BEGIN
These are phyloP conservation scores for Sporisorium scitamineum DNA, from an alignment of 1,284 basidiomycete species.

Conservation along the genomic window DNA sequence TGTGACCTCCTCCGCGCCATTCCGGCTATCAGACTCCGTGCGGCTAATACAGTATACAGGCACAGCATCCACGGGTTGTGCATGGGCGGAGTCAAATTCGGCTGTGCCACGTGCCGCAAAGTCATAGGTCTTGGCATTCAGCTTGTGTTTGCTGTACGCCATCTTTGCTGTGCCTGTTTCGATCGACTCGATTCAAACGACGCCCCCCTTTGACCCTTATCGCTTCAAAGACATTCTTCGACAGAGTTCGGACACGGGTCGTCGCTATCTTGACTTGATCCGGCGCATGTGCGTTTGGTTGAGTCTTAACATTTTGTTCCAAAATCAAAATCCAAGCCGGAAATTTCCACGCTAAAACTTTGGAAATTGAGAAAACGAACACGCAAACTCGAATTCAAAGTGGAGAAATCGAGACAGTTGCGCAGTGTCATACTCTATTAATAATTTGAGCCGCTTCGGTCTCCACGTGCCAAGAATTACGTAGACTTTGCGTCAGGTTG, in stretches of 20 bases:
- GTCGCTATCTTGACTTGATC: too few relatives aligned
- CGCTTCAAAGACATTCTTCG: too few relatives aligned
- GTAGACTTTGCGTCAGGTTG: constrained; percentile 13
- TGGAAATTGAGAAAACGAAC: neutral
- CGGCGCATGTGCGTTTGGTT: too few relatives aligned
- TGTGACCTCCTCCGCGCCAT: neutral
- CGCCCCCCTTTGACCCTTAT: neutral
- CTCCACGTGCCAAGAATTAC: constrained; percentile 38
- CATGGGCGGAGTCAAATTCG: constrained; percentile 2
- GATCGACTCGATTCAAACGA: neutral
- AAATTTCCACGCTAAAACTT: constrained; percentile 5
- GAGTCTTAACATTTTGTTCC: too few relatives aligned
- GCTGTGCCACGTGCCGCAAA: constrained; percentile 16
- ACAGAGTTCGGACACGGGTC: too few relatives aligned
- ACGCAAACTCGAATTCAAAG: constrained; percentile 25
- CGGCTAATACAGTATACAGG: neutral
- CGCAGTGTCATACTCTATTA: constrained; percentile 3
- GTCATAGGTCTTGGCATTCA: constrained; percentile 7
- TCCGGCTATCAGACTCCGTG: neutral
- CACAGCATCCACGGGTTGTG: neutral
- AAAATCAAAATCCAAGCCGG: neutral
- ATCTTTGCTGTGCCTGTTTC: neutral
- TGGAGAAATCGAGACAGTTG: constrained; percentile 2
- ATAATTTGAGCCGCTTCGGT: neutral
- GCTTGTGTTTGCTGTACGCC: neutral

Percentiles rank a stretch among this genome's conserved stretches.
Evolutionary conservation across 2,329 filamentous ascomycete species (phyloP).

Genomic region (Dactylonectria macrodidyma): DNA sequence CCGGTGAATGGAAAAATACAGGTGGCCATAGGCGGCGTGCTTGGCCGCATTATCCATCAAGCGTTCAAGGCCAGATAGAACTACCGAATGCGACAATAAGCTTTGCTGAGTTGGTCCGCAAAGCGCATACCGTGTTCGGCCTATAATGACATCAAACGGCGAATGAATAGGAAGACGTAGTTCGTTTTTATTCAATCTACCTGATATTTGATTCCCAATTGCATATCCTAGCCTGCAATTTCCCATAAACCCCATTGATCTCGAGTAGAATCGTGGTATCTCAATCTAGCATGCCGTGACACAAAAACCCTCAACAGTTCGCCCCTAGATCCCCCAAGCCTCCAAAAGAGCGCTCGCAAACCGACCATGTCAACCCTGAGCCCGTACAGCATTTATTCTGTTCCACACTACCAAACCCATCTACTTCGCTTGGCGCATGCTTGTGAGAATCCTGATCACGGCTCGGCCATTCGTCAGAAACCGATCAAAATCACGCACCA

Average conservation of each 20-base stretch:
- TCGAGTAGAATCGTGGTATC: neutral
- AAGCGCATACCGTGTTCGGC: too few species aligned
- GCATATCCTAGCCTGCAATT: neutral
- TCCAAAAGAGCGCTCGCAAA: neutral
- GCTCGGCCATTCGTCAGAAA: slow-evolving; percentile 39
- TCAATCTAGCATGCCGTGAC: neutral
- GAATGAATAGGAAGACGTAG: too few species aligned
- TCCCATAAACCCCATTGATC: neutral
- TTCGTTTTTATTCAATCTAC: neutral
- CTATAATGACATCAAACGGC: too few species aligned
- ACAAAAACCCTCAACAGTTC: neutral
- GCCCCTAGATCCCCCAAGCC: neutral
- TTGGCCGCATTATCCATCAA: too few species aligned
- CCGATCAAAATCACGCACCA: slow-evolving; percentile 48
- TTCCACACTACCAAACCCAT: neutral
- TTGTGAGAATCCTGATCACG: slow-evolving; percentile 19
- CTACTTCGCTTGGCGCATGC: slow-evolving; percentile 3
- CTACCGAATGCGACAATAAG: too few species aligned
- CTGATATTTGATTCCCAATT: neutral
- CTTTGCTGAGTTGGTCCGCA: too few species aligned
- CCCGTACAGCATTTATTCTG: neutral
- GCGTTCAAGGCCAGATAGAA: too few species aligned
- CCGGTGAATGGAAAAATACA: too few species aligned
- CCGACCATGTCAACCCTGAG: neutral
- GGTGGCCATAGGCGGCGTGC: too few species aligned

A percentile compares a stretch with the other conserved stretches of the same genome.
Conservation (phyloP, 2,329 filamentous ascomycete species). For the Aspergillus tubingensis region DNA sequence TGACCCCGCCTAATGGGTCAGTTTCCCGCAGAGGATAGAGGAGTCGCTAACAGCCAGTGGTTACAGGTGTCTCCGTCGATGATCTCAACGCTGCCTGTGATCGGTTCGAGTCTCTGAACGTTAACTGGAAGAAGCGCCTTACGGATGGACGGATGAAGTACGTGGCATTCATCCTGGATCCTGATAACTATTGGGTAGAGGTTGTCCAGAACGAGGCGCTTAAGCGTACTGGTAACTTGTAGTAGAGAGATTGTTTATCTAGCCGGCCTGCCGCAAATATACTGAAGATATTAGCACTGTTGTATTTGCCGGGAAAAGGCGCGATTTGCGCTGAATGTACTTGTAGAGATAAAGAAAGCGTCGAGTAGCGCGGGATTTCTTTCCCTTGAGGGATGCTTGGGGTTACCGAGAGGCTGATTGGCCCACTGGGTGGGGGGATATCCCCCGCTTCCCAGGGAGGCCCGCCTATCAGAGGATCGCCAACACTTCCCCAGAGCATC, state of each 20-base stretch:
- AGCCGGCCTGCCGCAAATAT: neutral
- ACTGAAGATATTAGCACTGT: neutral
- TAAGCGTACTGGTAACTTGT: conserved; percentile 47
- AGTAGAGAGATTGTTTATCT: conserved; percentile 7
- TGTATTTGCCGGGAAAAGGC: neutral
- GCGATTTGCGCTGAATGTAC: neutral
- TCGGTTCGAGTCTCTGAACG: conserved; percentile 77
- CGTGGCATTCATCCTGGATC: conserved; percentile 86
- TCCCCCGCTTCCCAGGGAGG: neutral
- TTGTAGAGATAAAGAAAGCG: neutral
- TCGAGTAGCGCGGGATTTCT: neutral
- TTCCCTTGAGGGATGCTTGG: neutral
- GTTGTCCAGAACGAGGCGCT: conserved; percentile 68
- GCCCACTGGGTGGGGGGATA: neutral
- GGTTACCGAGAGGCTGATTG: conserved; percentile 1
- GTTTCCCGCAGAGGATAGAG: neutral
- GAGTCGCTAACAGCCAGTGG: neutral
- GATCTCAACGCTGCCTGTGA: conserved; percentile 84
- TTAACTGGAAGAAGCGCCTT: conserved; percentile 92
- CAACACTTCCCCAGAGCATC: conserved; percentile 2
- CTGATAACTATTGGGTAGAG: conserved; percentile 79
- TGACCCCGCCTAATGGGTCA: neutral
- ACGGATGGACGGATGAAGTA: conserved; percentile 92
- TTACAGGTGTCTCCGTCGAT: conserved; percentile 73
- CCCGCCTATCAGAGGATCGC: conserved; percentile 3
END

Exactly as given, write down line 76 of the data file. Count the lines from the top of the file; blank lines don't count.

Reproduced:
- GATCTCAACGCTGCCTGTGA: conserved; percentile 84